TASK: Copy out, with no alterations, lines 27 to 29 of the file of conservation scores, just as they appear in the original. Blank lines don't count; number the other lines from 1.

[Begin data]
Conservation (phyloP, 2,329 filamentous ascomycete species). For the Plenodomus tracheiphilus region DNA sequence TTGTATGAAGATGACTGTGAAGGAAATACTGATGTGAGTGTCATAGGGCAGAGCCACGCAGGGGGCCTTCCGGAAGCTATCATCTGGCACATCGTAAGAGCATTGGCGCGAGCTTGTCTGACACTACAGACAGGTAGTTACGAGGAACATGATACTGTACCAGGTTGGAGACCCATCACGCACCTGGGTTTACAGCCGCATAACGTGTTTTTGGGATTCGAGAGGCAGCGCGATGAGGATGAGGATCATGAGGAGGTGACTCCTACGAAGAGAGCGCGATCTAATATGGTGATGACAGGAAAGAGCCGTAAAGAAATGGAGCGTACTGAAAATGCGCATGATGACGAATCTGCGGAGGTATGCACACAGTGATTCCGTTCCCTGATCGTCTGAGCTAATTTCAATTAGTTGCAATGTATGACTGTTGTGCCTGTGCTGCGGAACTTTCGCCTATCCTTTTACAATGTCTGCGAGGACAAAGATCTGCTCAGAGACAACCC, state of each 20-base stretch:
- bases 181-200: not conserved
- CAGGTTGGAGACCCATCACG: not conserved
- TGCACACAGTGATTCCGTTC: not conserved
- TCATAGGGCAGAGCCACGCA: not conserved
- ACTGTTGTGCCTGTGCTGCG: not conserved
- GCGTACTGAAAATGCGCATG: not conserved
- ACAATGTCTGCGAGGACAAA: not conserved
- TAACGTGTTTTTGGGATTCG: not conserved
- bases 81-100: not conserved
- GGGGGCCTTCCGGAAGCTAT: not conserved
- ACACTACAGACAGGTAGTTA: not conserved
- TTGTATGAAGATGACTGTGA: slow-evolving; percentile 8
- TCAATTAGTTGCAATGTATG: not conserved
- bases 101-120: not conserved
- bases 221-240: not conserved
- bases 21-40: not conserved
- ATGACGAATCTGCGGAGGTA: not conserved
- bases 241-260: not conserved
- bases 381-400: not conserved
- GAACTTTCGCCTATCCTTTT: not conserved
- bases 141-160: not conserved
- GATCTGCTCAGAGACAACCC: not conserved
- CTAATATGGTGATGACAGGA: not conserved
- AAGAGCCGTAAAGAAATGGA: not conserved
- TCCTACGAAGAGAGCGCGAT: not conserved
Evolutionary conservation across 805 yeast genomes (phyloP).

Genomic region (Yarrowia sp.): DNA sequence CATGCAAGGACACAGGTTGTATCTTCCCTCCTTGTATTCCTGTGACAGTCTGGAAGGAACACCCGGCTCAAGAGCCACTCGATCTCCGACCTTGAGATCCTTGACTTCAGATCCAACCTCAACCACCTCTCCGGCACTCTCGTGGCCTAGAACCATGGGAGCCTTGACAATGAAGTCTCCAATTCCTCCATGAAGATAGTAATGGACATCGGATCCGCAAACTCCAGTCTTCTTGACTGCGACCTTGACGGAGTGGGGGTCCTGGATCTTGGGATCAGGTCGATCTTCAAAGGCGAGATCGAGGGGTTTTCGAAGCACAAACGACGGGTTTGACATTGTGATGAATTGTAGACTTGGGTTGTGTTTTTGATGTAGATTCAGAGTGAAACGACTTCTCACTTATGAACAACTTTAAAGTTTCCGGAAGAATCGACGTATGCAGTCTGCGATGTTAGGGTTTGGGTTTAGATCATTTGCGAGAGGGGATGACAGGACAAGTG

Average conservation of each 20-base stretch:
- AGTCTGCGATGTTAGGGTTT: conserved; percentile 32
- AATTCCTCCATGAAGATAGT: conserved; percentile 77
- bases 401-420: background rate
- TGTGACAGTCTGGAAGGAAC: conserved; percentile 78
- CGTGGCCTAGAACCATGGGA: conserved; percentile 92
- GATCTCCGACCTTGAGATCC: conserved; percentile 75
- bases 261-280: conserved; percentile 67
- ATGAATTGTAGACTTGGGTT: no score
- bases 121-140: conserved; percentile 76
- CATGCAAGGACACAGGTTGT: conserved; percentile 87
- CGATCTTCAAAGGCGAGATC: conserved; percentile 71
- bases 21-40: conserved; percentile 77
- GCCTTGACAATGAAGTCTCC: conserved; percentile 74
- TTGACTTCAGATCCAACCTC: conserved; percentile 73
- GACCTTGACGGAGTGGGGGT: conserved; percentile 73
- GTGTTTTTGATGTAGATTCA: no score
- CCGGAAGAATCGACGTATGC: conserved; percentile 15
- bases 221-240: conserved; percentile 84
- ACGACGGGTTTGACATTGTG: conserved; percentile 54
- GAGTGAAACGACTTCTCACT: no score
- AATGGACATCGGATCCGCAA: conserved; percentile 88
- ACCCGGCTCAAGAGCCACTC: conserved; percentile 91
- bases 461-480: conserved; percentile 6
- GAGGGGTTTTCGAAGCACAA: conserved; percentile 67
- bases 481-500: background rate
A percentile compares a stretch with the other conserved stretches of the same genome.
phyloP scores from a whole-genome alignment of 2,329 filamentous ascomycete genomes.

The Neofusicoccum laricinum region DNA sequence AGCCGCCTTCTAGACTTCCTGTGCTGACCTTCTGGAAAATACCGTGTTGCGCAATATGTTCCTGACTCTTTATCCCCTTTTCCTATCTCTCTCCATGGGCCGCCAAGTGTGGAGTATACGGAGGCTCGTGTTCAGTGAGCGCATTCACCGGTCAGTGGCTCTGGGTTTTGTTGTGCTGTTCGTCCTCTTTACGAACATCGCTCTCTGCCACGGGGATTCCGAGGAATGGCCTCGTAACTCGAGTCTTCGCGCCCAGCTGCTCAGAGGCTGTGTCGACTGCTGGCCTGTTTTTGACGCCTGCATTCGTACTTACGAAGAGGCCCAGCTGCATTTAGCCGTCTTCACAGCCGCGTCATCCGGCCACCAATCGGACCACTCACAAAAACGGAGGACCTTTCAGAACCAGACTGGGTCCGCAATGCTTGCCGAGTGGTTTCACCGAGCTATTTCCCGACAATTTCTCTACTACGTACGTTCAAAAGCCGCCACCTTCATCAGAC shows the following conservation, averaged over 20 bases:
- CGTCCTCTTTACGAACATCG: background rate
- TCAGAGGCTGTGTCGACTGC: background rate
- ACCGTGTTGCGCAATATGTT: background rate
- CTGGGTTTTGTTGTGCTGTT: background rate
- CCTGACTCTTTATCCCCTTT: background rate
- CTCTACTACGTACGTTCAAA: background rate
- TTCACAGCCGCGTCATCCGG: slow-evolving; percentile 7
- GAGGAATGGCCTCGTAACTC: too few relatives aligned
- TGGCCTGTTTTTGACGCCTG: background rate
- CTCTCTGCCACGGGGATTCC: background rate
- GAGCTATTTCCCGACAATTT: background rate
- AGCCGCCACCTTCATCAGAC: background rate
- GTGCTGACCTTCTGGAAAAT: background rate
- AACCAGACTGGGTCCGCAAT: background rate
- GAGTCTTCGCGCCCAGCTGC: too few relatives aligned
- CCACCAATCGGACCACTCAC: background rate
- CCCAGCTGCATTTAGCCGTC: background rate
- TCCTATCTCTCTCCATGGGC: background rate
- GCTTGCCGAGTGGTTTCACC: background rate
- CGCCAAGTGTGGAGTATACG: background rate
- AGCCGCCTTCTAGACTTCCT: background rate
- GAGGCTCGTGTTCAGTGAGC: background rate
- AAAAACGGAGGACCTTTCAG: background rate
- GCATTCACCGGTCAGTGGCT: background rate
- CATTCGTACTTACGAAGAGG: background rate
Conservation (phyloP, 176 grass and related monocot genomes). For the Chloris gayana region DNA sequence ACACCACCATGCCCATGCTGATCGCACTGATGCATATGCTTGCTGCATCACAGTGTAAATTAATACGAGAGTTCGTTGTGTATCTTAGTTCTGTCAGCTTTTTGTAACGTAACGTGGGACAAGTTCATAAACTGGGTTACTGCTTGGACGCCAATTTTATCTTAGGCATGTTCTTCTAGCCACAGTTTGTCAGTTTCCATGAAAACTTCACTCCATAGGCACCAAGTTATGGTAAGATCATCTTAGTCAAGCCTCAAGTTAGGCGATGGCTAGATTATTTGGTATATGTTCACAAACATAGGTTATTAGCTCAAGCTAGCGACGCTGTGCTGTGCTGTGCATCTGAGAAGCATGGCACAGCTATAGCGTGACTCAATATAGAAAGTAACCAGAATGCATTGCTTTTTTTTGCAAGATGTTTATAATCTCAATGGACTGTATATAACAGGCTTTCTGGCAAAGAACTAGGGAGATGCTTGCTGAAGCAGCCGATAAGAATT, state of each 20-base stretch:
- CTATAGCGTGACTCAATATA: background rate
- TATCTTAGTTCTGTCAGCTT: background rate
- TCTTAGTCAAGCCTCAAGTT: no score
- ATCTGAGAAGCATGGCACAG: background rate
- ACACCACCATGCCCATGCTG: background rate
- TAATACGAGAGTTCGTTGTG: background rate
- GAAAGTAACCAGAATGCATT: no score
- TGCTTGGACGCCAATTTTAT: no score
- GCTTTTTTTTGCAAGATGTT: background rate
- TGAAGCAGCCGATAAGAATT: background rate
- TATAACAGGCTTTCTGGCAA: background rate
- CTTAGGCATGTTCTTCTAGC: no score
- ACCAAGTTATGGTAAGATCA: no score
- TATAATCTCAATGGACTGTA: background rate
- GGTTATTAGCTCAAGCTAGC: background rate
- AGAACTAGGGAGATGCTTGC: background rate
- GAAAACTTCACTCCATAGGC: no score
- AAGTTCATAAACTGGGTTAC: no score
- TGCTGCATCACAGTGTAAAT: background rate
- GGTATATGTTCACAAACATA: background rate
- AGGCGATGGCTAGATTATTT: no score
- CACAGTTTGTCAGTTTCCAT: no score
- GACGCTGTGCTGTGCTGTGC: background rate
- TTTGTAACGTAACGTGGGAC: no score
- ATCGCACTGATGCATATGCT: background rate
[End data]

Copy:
Evolutionary conservation across 805 yeast genomes (phyloP).

Genomic region (Yarrowia sp.): DNA sequence CATGCAAGGACACAGGTTGTATCTTCCCTCCTTGTATTCCTGTGACAGTCTGGAAGGAACACCCGGCTCAAGAGCCACTCGATCTCCGACCTTGAGATCCTTGACTTCAGATCCAACCTCAACCACCTCTCCGGCACTCTCGTGGCCTAGAACCATGGGAGCCTTGACAATGAAGTCTCCAATTCCTCCATGAAGATAGTAATGGACATCGGATCCGCAAACTCCAGTCTTCTTGACTGCGACCTTGACGGAGTGGGGGTCCTGGATCTTGGGATCAGGTCGATCTTCAAAGGCGAGATCGAGGGGTTTTCGAAGCACAAACGACGGGTTTGACATTGTGATGAATTGTAGACTTGGGTTGTGTTTTTGATGTAGATTCAGAGTGAAACGACTTCTCACTTATGAACAACTTTAAAGTTTCCGGAAGAATCGACGTATGCAGTCTGCGATGTTAGGGTTTGGGTTTAGATCATTTGCGAGAGGGGATGACAGGACAAGTG

Average conservation of each 20-base stretch: